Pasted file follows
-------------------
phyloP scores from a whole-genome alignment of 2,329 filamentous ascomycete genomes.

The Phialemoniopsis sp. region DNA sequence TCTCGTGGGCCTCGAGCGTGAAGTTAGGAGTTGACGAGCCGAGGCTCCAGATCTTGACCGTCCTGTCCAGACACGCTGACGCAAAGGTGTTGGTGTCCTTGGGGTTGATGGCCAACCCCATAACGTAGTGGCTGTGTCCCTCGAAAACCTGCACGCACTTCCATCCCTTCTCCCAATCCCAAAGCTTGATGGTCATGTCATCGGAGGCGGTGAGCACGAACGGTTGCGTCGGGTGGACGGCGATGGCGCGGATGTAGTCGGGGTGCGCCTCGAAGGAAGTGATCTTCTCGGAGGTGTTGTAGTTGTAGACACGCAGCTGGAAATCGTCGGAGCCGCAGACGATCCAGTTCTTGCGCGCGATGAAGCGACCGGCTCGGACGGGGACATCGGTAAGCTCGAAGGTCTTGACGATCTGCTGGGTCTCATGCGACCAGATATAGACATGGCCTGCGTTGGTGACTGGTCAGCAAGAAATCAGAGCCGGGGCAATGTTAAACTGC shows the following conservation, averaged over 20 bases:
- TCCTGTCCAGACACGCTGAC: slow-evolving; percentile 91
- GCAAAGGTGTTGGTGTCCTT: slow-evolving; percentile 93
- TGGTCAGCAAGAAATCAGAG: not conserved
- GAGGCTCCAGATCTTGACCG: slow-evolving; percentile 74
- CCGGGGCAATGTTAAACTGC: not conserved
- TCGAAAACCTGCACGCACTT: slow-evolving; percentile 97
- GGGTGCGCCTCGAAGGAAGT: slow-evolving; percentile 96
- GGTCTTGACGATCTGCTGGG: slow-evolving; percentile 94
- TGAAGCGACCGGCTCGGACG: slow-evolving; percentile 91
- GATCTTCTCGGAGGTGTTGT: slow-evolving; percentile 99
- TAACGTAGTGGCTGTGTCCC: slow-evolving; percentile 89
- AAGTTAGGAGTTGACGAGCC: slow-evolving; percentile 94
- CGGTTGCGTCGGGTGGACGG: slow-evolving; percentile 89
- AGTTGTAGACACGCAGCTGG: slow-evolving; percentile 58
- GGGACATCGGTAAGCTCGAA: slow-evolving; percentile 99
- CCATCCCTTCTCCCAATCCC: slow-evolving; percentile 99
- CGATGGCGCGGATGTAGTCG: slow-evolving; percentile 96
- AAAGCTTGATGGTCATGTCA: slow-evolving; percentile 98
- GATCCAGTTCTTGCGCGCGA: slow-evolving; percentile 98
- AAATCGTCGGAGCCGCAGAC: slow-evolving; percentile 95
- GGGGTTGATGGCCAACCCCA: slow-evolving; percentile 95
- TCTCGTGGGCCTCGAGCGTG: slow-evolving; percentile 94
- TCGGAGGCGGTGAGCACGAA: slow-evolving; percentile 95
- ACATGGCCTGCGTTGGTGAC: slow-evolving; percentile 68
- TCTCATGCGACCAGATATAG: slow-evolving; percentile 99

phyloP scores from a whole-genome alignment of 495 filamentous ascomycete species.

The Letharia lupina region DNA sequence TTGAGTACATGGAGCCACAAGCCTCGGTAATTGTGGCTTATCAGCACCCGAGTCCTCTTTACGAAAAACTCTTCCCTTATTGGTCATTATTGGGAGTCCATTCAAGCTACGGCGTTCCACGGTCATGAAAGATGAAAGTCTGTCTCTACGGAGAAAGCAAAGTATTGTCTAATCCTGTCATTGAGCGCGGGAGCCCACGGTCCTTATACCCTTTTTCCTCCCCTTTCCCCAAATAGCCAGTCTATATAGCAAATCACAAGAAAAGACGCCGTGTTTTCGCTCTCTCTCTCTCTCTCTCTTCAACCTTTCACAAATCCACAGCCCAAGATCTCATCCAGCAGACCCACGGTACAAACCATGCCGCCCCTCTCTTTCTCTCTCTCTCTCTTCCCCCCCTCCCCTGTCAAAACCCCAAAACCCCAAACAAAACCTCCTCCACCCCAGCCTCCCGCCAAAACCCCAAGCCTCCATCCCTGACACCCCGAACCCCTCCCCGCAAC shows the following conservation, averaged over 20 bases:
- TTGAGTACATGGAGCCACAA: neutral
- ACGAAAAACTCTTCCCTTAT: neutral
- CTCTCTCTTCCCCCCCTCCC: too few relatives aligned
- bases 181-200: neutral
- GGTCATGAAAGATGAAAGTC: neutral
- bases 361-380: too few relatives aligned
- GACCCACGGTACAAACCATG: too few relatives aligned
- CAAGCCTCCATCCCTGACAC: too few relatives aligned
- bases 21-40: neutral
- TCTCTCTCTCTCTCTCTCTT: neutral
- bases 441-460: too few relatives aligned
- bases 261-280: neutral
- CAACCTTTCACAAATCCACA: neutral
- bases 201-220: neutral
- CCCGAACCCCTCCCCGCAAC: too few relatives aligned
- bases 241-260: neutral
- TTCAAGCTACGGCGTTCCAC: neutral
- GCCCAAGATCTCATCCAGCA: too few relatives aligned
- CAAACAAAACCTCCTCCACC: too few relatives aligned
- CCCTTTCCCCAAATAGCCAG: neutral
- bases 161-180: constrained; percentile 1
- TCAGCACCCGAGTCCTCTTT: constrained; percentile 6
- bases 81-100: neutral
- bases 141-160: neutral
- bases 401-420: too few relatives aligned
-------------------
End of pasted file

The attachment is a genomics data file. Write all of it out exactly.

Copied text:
phyloP scores from a whole-genome alignment of 2,329 filamentous ascomycete genomes.

The Phialemoniopsis sp. region DNA sequence TCTCGTGGGCCTCGAGCGTGAAGTTAGGAGTTGACGAGCCGAGGCTCCAGATCTTGACCGTCCTGTCCAGACACGCTGACGCAAAGGTGTTGGTGTCCTTGGGGTTGATGGCCAACCCCATAACGTAGTGGCTGTGTCCCTCGAAAACCTGCACGCACTTCCATCCCTTCTCCCAATCCCAAAGCTTGATGGTCATGTCATCGGAGGCGGTGAGCACGAACGGTTGCGTCGGGTGGACGGCGATGGCGCGGATGTAGTCGGGGTGCGCCTCGAAGGAAGTGATCTTCTCGGAGGTGTTGTAGTTGTAGACACGCAGCTGGAAATCGTCGGAGCCGCAGACGATCCAGTTCTTGCGCGCGATGAAGCGACCGGCTCGGACGGGGACATCGGTAAGCTCGAAGGTCTTGACGATCTGCTGGGTCTCATGCGACCAGATATAGACATGGCCTGCGTTGGTGACTGGTCAGCAAGAAATCAGAGCCGGGGCAATGTTAAACTGC shows the following conservation, averaged over 20 bases:
- TCCTGTCCAGACACGCTGAC: slow-evolving; percentile 91
- GCAAAGGTGTTGGTGTCCTT: slow-evolving; percentile 93
- TGGTCAGCAAGAAATCAGAG: not conserved
- GAGGCTCCAGATCTTGACCG: slow-evolving; percentile 74
- CCGGGGCAATGTTAAACTGC: not conserved
- TCGAAAACCTGCACGCACTT: slow-evolving; percentile 97
- GGGTGCGCCTCGAAGGAAGT: slow-evolving; percentile 96
- GGTCTTGACGATCTGCTGGG: slow-evolving; percentile 94
- TGAAGCGACCGGCTCGGACG: slow-evolving; percentile 91
- GATCTTCTCGGAGGTGTTGT: slow-evolving; percentile 99
- TAACGTAGTGGCTGTGTCCC: slow-evolving; percentile 89
- AAGTTAGGAGTTGACGAGCC: slow-evolving; percentile 94
- CGGTTGCGTCGGGTGGACGG: slow-evolving; percentile 89
- AGTTGTAGACACGCAGCTGG: slow-evolving; percentile 58
- GGGACATCGGTAAGCTCGAA: slow-evolving; percentile 99
- CCATCCCTTCTCCCAATCCC: slow-evolving; percentile 99
- CGATGGCGCGGATGTAGTCG: slow-evolving; percentile 96
- AAAGCTTGATGGTCATGTCA: slow-evolving; percentile 98
- GATCCAGTTCTTGCGCGCGA: slow-evolving; percentile 98
- AAATCGTCGGAGCCGCAGAC: slow-evolving; percentile 95
- GGGGTTGATGGCCAACCCCA: slow-evolving; percentile 95
- TCTCGTGGGCCTCGAGCGTG: slow-evolving; percentile 94
- TCGGAGGCGGTGAGCACGAA: slow-evolving; percentile 95
- ACATGGCCTGCGTTGGTGAC: slow-evolving; percentile 68
- TCTCATGCGACCAGATATAG: slow-evolving; percentile 99

phyloP scores from a whole-genome alignment of 495 filamentous ascomycete species.

The Letharia lupina region DNA sequence TTGAGTACATGGAGCCACAAGCCTCGGTAATTGTGGCTTATCAGCACCCGAGTCCTCTTTACGAAAAACTCTTCCCTTATTGGTCATTATTGGGAGTCCATTCAAGCTACGGCGTTCCACGGTCATGAAAGATGAAAGTCTGTCTCTACGGAGAAAGCAAAGTATTGTCTAATCCTGTCATTGAGCGCGGGAGCCCACGGTCCTTATACCCTTTTTCCTCCCCTTTCCCCAAATAGCCAGTCTATATAGCAAATCACAAGAAAAGACGCCGTGTTTTCGCTCTCTCTCTCTCTCTCTCTTCAACCTTTCACAAATCCACAGCCCAAGATCTCATCCAGCAGACCCACGGTACAAACCATGCCGCCCCTCTCTTTCTCTCTCTCTCTCTTCCCCCCCTCCCCTGTCAAAACCCCAAAACCCCAAACAAAACCTCCTCCACCCCAGCCTCCCGCCAAAACCCCAAGCCTCCATCCCTGACACCCCGAACCCCTCCCCGCAAC shows the following conservation, averaged over 20 bases:
- TTGAGTACATGGAGCCACAA: neutral
- ACGAAAAACTCTTCCCTTAT: neutral
- CTCTCTCTTCCCCCCCTCCC: too few relatives aligned
- bases 181-200: neutral
- GGTCATGAAAGATGAAAGTC: neutral
- bases 361-380: too few relatives aligned
- GACCCACGGTACAAACCATG: too few relatives aligned
- CAAGCCTCCATCCCTGACAC: too few relatives aligned
- bases 21-40: neutral
- TCTCTCTCTCTCTCTCTCTT: neutral
- bases 441-460: too few relatives aligned
- bases 261-280: neutral
- CAACCTTTCACAAATCCACA: neutral
- bases 201-220: neutral
- CCCGAACCCCTCCCCGCAAC: too few relatives aligned
- bases 241-260: neutral
- TTCAAGCTACGGCGTTCCAC: neutral
- GCCCAAGATCTCATCCAGCA: too few relatives aligned
- CAAACAAAACCTCCTCCACC: too few relatives aligned
- CCCTTTCCCCAAATAGCCAG: neutral
- bases 161-180: constrained; percentile 1
- TCAGCACCCGAGTCCTCTTT: constrained; percentile 6
- bases 81-100: neutral
- bases 141-160: neutral
- bases 401-420: too few relatives aligned